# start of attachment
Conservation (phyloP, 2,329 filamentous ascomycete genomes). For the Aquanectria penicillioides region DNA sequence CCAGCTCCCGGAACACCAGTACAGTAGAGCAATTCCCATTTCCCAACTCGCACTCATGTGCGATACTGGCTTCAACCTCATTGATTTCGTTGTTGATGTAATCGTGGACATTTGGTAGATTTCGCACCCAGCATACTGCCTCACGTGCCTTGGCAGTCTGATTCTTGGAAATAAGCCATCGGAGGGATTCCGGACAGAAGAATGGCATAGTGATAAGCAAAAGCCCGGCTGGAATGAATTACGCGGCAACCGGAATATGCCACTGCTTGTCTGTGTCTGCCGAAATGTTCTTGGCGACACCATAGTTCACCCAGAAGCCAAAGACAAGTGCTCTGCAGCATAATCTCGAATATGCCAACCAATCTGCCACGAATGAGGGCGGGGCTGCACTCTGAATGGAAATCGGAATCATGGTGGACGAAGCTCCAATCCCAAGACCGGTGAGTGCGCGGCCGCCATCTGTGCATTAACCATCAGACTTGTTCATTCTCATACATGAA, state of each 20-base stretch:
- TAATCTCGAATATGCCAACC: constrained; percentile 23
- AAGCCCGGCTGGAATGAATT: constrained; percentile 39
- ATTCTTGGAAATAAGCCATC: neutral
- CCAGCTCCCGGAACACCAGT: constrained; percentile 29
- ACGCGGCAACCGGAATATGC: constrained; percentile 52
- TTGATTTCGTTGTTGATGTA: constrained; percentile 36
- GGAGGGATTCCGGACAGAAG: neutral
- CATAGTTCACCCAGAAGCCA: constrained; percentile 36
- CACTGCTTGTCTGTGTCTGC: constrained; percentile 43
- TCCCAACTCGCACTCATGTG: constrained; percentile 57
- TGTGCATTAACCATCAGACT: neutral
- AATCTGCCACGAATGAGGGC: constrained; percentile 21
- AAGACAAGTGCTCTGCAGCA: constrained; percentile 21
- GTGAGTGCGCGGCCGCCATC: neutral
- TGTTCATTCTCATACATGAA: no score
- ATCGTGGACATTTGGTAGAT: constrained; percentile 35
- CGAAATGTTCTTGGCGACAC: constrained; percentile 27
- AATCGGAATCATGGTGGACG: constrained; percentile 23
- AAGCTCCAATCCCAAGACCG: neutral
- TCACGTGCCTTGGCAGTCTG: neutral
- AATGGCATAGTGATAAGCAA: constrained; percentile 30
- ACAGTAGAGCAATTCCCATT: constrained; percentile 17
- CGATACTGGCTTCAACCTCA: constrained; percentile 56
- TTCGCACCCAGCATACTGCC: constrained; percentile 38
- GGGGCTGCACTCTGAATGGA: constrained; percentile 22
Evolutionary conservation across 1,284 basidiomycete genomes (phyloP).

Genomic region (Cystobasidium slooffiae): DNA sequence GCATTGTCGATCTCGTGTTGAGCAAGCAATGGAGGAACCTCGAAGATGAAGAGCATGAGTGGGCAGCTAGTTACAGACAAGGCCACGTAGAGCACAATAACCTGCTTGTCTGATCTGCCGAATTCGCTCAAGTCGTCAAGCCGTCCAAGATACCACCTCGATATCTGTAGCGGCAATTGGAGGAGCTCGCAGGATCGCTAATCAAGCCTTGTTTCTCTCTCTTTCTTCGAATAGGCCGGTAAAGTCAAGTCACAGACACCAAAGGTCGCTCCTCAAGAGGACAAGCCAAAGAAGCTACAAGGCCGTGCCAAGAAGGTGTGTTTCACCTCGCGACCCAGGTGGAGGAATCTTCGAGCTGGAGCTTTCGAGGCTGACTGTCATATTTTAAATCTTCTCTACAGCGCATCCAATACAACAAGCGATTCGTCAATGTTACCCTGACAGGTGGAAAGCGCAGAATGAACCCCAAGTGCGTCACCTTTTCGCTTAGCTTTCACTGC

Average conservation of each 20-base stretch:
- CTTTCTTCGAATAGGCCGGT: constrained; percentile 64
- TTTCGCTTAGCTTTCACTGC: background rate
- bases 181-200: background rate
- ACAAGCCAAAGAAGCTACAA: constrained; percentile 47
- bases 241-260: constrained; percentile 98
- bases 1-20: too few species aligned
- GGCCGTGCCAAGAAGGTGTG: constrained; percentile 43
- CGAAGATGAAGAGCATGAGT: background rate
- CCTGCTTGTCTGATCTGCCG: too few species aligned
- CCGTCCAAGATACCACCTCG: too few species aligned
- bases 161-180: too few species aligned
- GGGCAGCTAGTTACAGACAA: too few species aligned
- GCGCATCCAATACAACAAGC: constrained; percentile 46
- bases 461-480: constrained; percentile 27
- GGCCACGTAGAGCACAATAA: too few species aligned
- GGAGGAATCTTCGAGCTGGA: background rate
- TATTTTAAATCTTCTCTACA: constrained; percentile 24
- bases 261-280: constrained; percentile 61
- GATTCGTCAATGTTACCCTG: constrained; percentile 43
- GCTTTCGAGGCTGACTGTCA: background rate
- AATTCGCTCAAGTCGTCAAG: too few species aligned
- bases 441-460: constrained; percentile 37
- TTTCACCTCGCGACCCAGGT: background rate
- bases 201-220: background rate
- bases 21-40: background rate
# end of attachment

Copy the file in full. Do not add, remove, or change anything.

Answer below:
Conservation (phyloP, 2,329 filamentous ascomycete genomes). For the Aquanectria penicillioides region DNA sequence CCAGCTCCCGGAACACCAGTACAGTAGAGCAATTCCCATTTCCCAACTCGCACTCATGTGCGATACTGGCTTCAACCTCATTGATTTCGTTGTTGATGTAATCGTGGACATTTGGTAGATTTCGCACCCAGCATACTGCCTCACGTGCCTTGGCAGTCTGATTCTTGGAAATAAGCCATCGGAGGGATTCCGGACAGAAGAATGGCATAGTGATAAGCAAAAGCCCGGCTGGAATGAATTACGCGGCAACCGGAATATGCCACTGCTTGTCTGTGTCTGCCGAAATGTTCTTGGCGACACCATAGTTCACCCAGAAGCCAAAGACAAGTGCTCTGCAGCATAATCTCGAATATGCCAACCAATCTGCCACGAATGAGGGCGGGGCTGCACTCTGAATGGAAATCGGAATCATGGTGGACGAAGCTCCAATCCCAAGACCGGTGAGTGCGCGGCCGCCATCTGTGCATTAACCATCAGACTTGTTCATTCTCATACATGAA, state of each 20-base stretch:
- TAATCTCGAATATGCCAACC: constrained; percentile 23
- AAGCCCGGCTGGAATGAATT: constrained; percentile 39
- ATTCTTGGAAATAAGCCATC: neutral
- CCAGCTCCCGGAACACCAGT: constrained; percentile 29
- ACGCGGCAACCGGAATATGC: constrained; percentile 52
- TTGATTTCGTTGTTGATGTA: constrained; percentile 36
- GGAGGGATTCCGGACAGAAG: neutral
- CATAGTTCACCCAGAAGCCA: constrained; percentile 36
- CACTGCTTGTCTGTGTCTGC: constrained; percentile 43
- TCCCAACTCGCACTCATGTG: constrained; percentile 57
- TGTGCATTAACCATCAGACT: neutral
- AATCTGCCACGAATGAGGGC: constrained; percentile 21
- AAGACAAGTGCTCTGCAGCA: constrained; percentile 21
- GTGAGTGCGCGGCCGCCATC: neutral
- TGTTCATTCTCATACATGAA: no score
- ATCGTGGACATTTGGTAGAT: constrained; percentile 35
- CGAAATGTTCTTGGCGACAC: constrained; percentile 27
- AATCGGAATCATGGTGGACG: constrained; percentile 23
- AAGCTCCAATCCCAAGACCG: neutral
- TCACGTGCCTTGGCAGTCTG: neutral
- AATGGCATAGTGATAAGCAA: constrained; percentile 30
- ACAGTAGAGCAATTCCCATT: constrained; percentile 17
- CGATACTGGCTTCAACCTCA: constrained; percentile 56
- TTCGCACCCAGCATACTGCC: constrained; percentile 38
- GGGGCTGCACTCTGAATGGA: constrained; percentile 22
Evolutionary conservation across 1,284 basidiomycete genomes (phyloP).

Genomic region (Cystobasidium slooffiae): DNA sequence GCATTGTCGATCTCGTGTTGAGCAAGCAATGGAGGAACCTCGAAGATGAAGAGCATGAGTGGGCAGCTAGTTACAGACAAGGCCACGTAGAGCACAATAACCTGCTTGTCTGATCTGCCGAATTCGCTCAAGTCGTCAAGCCGTCCAAGATACCACCTCGATATCTGTAGCGGCAATTGGAGGAGCTCGCAGGATCGCTAATCAAGCCTTGTTTCTCTCTCTTTCTTCGAATAGGCCGGTAAAGTCAAGTCACAGACACCAAAGGTCGCTCCTCAAGAGGACAAGCCAAAGAAGCTACAAGGCCGTGCCAAGAAGGTGTGTTTCACCTCGCGACCCAGGTGGAGGAATCTTCGAGCTGGAGCTTTCGAGGCTGACTGTCATATTTTAAATCTTCTCTACAGCGCATCCAATACAACAAGCGATTCGTCAATGTTACCCTGACAGGTGGAAAGCGCAGAATGAACCCCAAGTGCGTCACCTTTTCGCTTAGCTTTCACTGC

Average conservation of each 20-base stretch:
- CTTTCTTCGAATAGGCCGGT: constrained; percentile 64
- TTTCGCTTAGCTTTCACTGC: background rate
- bases 181-200: background rate
- ACAAGCCAAAGAAGCTACAA: constrained; percentile 47
- bases 241-260: constrained; percentile 98
- bases 1-20: too few species aligned
- GGCCGTGCCAAGAAGGTGTG: constrained; percentile 43
- CGAAGATGAAGAGCATGAGT: background rate
- CCTGCTTGTCTGATCTGCCG: too few species aligned
- CCGTCCAAGATACCACCTCG: too few species aligned
- bases 161-180: too few species aligned
- GGGCAGCTAGTTACAGACAA: too few species aligned
- GCGCATCCAATACAACAAGC: constrained; percentile 46
- bases 461-480: constrained; percentile 27
- GGCCACGTAGAGCACAATAA: too few species aligned
- GGAGGAATCTTCGAGCTGGA: background rate
- TATTTTAAATCTTCTCTACA: constrained; percentile 24
- bases 261-280: constrained; percentile 61
- GATTCGTCAATGTTACCCTG: constrained; percentile 43
- GCTTTCGAGGCTGACTGTCA: background rate
- AATTCGCTCAAGTCGTCAAG: too few species aligned
- bases 441-460: constrained; percentile 37
- TTTCACCTCGCGACCCAGGT: background rate
- bases 201-220: background rate
- bases 21-40: background rate